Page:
On September 6, it was announced that soft plastics could be accepted into household recycling bins. This announcement came three days before the Environmental Protection Agency (EPA) released an analysis of Ireland’s recycling failures. This news seems to be happily accepted by the people of Ireland, but what exactly does this news mean in terms of change?
It should first be noted that Ireland’s waste system does not recycle any materials, it simply collects materials. These materials are then either shipped abroad to be recycled, sent to landfills, burned in incinerators, or sent to cement factories to be burned and provide energy.
In Ireland, when waste arrives at sorting centres, it is first magnetically separated. This magnetism extracts any iron from the refuse. Next, the waste goes through an inductor that removes any aluminium and tin. Following this, infra-red detectors sort out any polyethylene terephthalate (PET) and polyolefin. These plastics are what will be exported to be recycled. Finally, paper is separated from the waste. Any remaining waste, usually soft plastics, is then sent to incinerators or landfills.
Although soft plastics are now welcomed into our mixed recycling bin, this does not mean that they are going to be recycled. According to Michael Morris, a Trinity Professor in the School of Chemistry, “soft plastics are generally polyvinyl chloride (PVC) or laminates”, which can be “very challenging to recycle”. A small amount of PVC in a PET or polyethylene plant can “spoil the product by making it cloudy”, which means that the only way that these soft plastics may be recycled is via mixed recycling. This grinds the plastics, forming “low-grade products like plant pots or more likely as an addition to road tar”.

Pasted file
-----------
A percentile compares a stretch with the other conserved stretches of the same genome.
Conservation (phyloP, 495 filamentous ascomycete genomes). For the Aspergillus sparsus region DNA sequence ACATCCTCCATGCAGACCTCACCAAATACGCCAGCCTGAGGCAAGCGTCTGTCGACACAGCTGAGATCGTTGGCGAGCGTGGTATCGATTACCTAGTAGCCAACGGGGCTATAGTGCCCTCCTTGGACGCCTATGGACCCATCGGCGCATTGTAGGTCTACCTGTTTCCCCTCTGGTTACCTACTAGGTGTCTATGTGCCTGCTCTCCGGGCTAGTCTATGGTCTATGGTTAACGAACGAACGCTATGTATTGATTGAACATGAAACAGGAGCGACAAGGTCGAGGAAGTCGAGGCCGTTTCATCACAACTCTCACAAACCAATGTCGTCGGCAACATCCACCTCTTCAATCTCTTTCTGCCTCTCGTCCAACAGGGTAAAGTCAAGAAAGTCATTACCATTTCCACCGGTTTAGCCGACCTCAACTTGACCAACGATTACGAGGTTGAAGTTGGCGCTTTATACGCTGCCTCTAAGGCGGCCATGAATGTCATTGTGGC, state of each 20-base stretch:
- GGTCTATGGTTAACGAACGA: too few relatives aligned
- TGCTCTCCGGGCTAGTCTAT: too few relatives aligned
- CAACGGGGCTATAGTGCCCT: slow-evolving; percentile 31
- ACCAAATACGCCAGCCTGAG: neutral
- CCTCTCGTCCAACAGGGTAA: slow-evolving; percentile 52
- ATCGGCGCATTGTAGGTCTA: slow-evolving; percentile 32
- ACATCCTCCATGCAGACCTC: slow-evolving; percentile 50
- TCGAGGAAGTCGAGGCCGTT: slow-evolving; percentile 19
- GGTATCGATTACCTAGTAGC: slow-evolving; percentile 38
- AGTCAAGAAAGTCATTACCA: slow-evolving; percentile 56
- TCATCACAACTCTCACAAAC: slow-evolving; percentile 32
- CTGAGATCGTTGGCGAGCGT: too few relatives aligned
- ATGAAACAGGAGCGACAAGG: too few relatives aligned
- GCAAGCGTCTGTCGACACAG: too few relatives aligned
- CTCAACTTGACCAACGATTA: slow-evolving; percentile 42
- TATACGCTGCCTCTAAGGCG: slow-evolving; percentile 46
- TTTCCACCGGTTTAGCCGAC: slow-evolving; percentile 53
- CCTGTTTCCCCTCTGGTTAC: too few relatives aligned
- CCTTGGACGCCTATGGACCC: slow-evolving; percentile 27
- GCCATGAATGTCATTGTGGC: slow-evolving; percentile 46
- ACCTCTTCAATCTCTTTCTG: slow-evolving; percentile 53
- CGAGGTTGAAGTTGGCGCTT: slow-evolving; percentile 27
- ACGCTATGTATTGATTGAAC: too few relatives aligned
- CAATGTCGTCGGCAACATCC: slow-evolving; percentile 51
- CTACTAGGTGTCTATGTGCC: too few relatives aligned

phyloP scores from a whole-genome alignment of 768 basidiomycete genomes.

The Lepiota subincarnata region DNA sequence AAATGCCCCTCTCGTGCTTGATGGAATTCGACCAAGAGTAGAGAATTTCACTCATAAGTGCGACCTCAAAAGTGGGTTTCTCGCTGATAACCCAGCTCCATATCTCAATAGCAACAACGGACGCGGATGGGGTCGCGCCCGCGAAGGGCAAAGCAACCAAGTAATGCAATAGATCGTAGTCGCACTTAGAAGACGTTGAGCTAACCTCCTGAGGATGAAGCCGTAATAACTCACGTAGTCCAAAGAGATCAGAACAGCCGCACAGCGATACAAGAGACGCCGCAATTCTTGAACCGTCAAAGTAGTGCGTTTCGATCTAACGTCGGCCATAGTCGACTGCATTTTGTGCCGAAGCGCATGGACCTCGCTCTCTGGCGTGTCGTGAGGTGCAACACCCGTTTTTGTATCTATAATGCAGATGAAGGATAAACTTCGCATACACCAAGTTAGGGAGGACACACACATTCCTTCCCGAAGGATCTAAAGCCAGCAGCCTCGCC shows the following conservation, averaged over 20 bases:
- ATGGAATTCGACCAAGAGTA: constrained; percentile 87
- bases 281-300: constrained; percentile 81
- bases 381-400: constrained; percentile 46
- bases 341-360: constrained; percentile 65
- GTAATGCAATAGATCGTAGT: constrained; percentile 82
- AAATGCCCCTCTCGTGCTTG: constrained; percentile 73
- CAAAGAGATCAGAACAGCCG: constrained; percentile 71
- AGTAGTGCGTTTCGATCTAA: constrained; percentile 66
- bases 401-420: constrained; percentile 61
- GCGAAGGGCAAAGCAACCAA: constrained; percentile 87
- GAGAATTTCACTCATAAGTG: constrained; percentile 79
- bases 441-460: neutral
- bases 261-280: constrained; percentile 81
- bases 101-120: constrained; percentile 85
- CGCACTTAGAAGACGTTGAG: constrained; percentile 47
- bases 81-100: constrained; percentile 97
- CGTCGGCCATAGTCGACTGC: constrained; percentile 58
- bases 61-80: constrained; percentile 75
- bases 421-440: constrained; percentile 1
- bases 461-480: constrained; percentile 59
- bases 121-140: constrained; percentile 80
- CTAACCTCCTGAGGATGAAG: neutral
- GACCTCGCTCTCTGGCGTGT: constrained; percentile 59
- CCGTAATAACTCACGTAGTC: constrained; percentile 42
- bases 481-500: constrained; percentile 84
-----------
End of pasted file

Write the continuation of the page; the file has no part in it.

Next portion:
“While this new Solid Recovered Fuel will replace fossil fuels as a source of energy for cement kilns, it raises many questions as to whether this will cause much change.”
Due to the difficulty in recycling these plastics, they will not be recycled in Ireland. According to MyWaste, these soft plastics will be “converted to a Solid Recovered Fuel (SRF) which is used in cement kilns”. While this new Solid Recovered Fuel will replace fossil fuels as a source of energy for cement kilns, it raises many questions as to whether this will cause much change. Morris states that he is “not sure this is really any different from incineration” and continues mentioning that “incinerators are carefully designed to minimise toxic emissions, cement plants aren’t”.
According to the EPA’s news releases on September 9, Ireland produced 319,082 tonnes of plastic packaging waste in 2019, with only 28% of this sent off to be recycled. While this 28% is currently within the EU’s current target of 22.5%, it is far off the 2025 target of 50%. The lack of control of waste once abroad should also be addressed. Becca Payling, a final year Geoscience student and Chairperson of Trinity’s Environmental Society, states that “just below 90% of all Irish waste, plastic especially, is exported, essentially moving the problem so it’s ‘out of sight, out of mind’”. The EPA also stated that the percentage of waste being recycled had been gradually declining, down to 62% in 2019 from 64% in 2018. While recycling rates are falling, the waste production rate is increasing; as stated by the EPA, it was up 11% from approximately 1 m kg in 2018 to 1.1 m kg in 2019. In addition, the amount of plastic waste incinerated for energy recovery has increased year on year from 44% in 2017 to 69% in 2019.